The good news: this generation of fathers wants to — and often is — spending more time with their kids. Gone for millions are the days of dad being some mysterious figure that the children only see on rare mornings in the kitchen. The bad news, according to a new study, is that, as with mothers, it actually takes more money to spend more time with the kids.
And divorce can throw a huge wrench into a well-laid father-child bond — with lasting effects.
TIME magazine‘s Belinda Luscombe calls this inequality among fathers a “fathering gap.” As with the “marriage gap” — where couples with more education and wealth tend to have longer-lasting marriages, compared to those with less education and wealth — the “fathering gap” means fathers in intact families spend more time with their children and have more resources for those kids than fathers who don’t live with their children, either due to divorce or an uncommitted partnership with the mother.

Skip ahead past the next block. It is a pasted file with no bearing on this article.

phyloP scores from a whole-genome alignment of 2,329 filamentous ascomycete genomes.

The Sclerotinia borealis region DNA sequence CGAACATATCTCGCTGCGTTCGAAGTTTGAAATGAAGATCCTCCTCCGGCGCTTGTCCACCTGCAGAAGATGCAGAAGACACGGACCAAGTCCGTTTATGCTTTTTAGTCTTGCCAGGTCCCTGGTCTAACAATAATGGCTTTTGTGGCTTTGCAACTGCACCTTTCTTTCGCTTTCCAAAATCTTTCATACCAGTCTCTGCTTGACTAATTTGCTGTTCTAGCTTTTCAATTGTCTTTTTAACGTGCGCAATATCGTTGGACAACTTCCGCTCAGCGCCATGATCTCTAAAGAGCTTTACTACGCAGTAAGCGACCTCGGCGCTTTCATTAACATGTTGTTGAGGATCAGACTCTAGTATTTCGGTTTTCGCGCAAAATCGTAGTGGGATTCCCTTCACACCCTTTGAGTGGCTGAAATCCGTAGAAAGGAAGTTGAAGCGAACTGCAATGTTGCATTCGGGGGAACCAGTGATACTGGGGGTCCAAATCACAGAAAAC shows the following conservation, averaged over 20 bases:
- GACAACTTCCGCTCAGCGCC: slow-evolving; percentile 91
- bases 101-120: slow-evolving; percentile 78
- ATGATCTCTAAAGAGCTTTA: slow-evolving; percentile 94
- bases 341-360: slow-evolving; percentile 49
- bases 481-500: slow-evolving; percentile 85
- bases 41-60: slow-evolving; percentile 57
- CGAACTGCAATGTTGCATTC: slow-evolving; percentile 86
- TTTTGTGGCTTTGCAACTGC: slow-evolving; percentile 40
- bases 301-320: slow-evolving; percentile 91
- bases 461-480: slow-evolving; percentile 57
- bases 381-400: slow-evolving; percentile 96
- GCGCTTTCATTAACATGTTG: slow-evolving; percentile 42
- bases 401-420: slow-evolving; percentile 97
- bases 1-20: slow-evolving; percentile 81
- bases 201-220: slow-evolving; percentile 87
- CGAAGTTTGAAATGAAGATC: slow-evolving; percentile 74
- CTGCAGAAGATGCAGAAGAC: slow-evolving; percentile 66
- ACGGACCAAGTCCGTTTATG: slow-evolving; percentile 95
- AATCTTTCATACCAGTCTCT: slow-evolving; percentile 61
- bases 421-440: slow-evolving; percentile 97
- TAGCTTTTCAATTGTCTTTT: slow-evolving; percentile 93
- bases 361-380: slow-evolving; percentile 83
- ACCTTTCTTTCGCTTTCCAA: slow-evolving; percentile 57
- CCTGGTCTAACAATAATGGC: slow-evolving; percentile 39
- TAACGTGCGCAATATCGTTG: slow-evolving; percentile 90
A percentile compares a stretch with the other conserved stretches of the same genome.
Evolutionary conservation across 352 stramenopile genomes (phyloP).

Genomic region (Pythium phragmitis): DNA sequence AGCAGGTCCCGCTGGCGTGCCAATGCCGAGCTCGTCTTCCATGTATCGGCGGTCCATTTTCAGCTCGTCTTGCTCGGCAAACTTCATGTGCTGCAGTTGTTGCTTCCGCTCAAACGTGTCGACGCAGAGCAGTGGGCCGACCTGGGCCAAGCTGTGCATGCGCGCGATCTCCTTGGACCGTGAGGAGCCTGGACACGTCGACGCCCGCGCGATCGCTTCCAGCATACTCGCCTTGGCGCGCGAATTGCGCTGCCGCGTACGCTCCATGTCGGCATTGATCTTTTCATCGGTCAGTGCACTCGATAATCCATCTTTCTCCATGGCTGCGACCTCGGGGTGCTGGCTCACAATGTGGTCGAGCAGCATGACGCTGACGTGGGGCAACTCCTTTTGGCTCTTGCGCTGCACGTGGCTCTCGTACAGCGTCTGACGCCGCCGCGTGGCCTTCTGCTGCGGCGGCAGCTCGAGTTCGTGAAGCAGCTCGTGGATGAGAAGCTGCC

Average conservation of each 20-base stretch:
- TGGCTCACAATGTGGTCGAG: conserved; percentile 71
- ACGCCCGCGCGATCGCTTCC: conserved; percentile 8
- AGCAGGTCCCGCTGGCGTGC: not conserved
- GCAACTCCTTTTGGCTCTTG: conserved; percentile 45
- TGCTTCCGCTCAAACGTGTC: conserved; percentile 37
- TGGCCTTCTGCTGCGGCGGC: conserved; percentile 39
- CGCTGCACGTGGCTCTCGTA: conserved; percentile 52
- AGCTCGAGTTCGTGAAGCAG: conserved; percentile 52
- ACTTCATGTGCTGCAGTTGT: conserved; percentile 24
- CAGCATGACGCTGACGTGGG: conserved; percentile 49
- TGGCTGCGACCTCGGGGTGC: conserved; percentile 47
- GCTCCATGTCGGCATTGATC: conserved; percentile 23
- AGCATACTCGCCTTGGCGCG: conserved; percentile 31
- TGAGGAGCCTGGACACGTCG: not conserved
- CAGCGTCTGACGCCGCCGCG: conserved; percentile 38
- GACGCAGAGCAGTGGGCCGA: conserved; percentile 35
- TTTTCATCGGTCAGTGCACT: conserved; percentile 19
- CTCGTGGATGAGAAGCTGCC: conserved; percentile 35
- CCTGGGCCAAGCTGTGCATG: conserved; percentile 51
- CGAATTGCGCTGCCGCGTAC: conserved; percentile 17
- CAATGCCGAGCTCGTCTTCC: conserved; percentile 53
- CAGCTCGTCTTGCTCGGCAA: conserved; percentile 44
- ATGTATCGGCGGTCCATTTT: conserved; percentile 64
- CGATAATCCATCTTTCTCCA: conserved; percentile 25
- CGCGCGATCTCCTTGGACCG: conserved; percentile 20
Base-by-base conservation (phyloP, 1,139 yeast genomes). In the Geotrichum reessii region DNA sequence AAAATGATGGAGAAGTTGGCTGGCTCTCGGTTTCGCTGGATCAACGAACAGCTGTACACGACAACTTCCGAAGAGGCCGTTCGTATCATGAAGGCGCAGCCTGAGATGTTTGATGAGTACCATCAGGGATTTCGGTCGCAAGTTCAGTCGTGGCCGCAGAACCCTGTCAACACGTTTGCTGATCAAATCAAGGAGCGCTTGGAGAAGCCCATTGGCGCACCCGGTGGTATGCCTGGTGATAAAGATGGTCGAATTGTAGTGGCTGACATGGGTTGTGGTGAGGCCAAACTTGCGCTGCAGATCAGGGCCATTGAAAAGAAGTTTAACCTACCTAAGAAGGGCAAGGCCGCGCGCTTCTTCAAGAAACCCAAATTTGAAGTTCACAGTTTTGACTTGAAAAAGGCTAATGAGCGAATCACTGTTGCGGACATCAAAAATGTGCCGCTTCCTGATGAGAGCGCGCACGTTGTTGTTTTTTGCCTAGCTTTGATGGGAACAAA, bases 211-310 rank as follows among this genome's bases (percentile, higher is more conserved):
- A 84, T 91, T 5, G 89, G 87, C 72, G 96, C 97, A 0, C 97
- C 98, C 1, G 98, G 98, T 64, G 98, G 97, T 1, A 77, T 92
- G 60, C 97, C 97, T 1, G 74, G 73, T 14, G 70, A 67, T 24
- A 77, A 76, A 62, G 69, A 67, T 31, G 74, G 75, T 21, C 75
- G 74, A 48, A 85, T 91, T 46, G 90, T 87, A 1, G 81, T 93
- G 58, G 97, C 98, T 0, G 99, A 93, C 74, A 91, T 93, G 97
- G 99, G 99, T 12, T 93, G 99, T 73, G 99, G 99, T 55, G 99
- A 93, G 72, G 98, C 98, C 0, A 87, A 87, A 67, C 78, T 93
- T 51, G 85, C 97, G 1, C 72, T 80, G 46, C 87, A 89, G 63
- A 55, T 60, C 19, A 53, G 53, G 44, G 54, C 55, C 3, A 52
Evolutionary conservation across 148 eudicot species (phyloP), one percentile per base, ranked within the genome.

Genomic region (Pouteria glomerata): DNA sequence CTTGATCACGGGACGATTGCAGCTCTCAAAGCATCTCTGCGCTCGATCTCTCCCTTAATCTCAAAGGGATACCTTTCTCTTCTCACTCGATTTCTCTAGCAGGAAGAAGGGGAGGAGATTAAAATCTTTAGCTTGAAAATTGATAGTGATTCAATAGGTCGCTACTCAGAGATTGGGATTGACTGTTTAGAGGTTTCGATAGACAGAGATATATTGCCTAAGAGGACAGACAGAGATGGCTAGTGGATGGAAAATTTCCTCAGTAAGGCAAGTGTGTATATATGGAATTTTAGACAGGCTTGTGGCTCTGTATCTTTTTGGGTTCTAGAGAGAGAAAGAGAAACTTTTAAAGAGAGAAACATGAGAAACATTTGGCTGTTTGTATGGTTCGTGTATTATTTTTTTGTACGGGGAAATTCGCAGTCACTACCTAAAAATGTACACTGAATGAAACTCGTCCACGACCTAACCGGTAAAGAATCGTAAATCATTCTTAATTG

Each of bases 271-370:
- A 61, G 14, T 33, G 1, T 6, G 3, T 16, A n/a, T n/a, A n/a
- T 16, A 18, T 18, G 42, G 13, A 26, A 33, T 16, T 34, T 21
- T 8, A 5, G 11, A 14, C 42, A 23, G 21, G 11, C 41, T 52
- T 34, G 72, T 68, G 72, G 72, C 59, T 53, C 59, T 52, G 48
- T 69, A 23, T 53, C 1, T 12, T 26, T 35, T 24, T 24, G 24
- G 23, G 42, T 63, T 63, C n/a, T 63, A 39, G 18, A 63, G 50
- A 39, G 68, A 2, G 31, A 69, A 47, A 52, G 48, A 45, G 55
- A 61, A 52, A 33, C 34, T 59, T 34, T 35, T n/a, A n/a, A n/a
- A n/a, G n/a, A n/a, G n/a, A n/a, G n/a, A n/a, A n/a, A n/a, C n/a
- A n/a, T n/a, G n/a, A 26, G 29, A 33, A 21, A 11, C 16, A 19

What’s the big deal? Well, we know wealth and education benefits kids. And so does spending time with Dad. Since wealth and education are tied up with divorce, that means there are loads of kids who aren’t getting the benefits of any of those future-success markers.
Kids from well-off families, once again, get all the benefits being well-off entails.
TIME broke down the data from the National Survey of Family Growth, an analysis by the Pew Research Center:
[M]ore than a quarter (27%) of all fathers with children under the age of 19 now live apart from at least some of their children. Black fathers (44%) are more than twice as likely to live apart from their kids as white fathers (21%), while just over a third of Hispanic fathers maintain a separate abode. Similarly, 40% of fathers who didn’t finish high school are not residing with their children, a living situation shared by only 7% of fathers who graduated college.